Friday, November 18, 2005

Zoo Pan Rough


Blogger Dik Pose said...

ARGH!!! BG artist talent... boggling...mind!

Another great piece Paul... When you are thinking pans, what kind of thought processes do you go through? Is there any special considerations you have to make? Is it mainly thinking of a good composition for the beginning and end of the pan and filling the middle?

Love the way those mushroom towers draw the viewer right into the city...perfecto!

3:07 AM  
Blogger Paul Rivoche said...

Hi dik, thanks a lot. I'm no expert on pans, and there's a few problems I see on this one that I'd fix,'s a large subject but here's a few off the cuff remarks: It's all about the storytelling:and that means, don't bore the viewer. Don't repeat yourself. A pan must be planned for motion, it's not a still thing. You have the end held positions as you noted, which must be well composed, and you have transitions in between. Each has its own requirements. A pan must have a purpose, help tell the story in some way, or it's pointless movement. It might introduce/reveal new elements or information, create a mood or flesh out a setting, and so on. Sometimes a pan is more about the characters within it, sometimes it's the background that carries the story.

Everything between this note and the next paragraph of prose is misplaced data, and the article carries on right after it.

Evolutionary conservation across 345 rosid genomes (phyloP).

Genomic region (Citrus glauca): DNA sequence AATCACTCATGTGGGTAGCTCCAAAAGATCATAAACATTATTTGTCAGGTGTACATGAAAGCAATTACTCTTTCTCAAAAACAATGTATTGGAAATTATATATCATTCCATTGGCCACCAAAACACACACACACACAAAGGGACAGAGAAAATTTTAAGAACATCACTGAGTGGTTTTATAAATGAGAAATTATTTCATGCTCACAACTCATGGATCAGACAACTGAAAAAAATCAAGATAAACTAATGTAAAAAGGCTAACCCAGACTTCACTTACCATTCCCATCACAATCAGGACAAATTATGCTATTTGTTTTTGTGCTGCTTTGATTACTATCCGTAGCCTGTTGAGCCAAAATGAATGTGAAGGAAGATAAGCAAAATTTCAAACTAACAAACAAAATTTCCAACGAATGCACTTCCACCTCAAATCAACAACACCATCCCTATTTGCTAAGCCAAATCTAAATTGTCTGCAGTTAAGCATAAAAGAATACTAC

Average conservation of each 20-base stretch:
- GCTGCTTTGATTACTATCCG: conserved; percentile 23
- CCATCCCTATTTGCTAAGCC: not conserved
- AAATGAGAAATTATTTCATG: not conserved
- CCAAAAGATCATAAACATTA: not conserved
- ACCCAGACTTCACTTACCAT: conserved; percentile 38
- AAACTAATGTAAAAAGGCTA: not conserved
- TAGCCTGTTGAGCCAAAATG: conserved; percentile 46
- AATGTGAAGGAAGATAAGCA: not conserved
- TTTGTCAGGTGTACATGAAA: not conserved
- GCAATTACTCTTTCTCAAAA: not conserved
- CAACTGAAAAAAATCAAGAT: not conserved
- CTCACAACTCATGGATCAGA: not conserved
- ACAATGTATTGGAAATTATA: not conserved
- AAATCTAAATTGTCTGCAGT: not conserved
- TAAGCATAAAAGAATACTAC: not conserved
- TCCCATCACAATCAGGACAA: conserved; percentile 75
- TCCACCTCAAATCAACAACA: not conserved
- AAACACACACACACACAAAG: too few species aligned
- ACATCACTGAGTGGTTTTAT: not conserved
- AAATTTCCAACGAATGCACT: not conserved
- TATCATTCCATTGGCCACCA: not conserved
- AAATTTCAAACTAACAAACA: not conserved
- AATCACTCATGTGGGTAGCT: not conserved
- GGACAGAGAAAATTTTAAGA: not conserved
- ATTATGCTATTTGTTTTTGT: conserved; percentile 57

In this example, as the notes indicate, the pan had to explain certain things in a sequence which were key to the story to be told. It's as if the viewer should think (1) "oh, it's a jungle! then (2) "no, it's a zoo because there are those pens/buildings, with strange intriguing towers!" (3)" the zoo is in or near Gotham City!"

If you arranged the elements differently, they might tell a different story , or simply be's all about arrangement and design, not necessarily about fancy drawing alone.

At least that's what I tell myself!

9:43 AM  

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